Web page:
Volvo EX30, Image courtesy of Kyle Field | CleanTechnica

Cars Are Getting 1 CM Wider Every Two Years

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Over half of new vehicles are too wide for many on-street parking spaces. Paris will vote on tripling parking fees for SUVs on 4 February.

New cars in Europe are getting 1 cm wider every two years, on average. That’s according to research by Transport & Environment (T&E) which says the trend will continue due to the rising sales of SUVs — unless lawmakers take action. Around half of new cars sold are already too wide for the minimum on-street parking space in many countries. Paris could be the first major European capital to tackle this trend if citizens endorse higher parking charges for SUVs in a referendum next month.

The average width of new cars expanded to 180.3 cm in the first half of 2023, up from 177.8 cm in 2018, the T&E research finds.[1] Data compiled by the ICCT confirms the same trend in the two decades up to 2020.[2] New cars in the EU are subject to the same maximum width, 255 cm, as buses and trucks. T&E said that unless the EU width limit for cars is reviewed and cities impose higher parking charges, large SUVs and pick-ups will continue to expand to the cap meant for trucks.

James Nix, Vehicles Policy Manager at T&E, said: “Cars have been getting wider for decades and that trend will continue until we set a stricter limit. Currently the law allows new cars to be as wide as trucks. The result has been big SUVs and American style pick-up trucks parking on our footpaths and endangering pedestrians, cyclists and everyone else on the road.”

Among the top 100 models in 2023, 52% of vehicles sold were too wide for the minimum specified on-street parking space (180 cm) in major cities, including London, Paris and Rome, the research also finds. Off-street parking is now a tight squeeze even for the average new car (180 cm wide), while large luxury SUVs no longer fit. Measuring around 200 cm wide, large luxury SUVs leave too little space for car occupants to get in and out of vehicles in typical off-street spaces (240 cm).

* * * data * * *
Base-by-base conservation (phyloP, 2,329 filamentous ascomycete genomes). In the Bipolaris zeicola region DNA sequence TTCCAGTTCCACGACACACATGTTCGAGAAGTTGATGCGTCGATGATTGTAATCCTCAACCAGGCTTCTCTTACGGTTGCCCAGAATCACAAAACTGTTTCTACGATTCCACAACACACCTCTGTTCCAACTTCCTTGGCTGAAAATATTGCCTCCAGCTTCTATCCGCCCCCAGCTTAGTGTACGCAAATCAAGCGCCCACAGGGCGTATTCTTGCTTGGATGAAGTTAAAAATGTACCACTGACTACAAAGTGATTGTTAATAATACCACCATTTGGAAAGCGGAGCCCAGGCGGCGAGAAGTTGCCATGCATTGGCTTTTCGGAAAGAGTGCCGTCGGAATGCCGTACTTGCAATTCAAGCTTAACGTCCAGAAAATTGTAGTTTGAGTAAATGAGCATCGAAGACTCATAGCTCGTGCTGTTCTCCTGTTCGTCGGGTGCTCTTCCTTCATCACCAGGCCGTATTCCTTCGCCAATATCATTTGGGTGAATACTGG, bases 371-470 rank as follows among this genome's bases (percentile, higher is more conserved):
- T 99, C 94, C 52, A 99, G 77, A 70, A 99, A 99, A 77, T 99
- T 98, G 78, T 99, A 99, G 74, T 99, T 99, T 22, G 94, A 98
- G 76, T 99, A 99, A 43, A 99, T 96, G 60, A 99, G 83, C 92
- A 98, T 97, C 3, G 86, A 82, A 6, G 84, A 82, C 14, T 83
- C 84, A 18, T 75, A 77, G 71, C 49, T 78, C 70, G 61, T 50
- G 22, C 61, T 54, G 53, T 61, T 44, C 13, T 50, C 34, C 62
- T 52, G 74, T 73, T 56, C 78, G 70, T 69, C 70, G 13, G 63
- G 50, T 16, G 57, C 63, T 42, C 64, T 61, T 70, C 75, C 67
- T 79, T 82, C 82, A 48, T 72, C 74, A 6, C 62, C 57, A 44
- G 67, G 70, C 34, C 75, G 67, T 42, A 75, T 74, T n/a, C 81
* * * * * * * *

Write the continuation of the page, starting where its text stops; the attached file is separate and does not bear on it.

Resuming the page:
The growth in size is very pronounced among large luxury SUVs: in the most egregious cases, the Land Rover Defender grew by 20.6 cm and the Mercedes X5 by 6 cm in just six years. In 2023, Volvo went 4.1 cm wider with its EX90. Carmakers are using this growth of the largest SUVs to also increase the width of vehicles in the midsize and compact segments.

The trend towards wider vehicles is reducing the road space available for other vehicles and cyclists while parked cars are further encroaching on footpaths. The wider designs have also enabled the height of vehicles to be further raised, despite crash data showing a 10 cm increase in the height of vehicle fronts carries a 30% higher risk of fatalities in collisions with pedestrians and cyclists.[3]

Several European cities have already introduced more restrictive parking rules for SUVs.[4] The city of Paris is the latest and largest European city to tackle the trend of larger cars and has called citizens to vote on whether parking fees should be tripled for particularly heavy cars. A recent poll by the Clean Cities Campaign found that around two thirds of Parisians are in favour of higher parking fees for large, heavy and polluting vehicles.[5] If approved, new measures in the French capital would set an important precedent for many other European cities that are considering similar changes.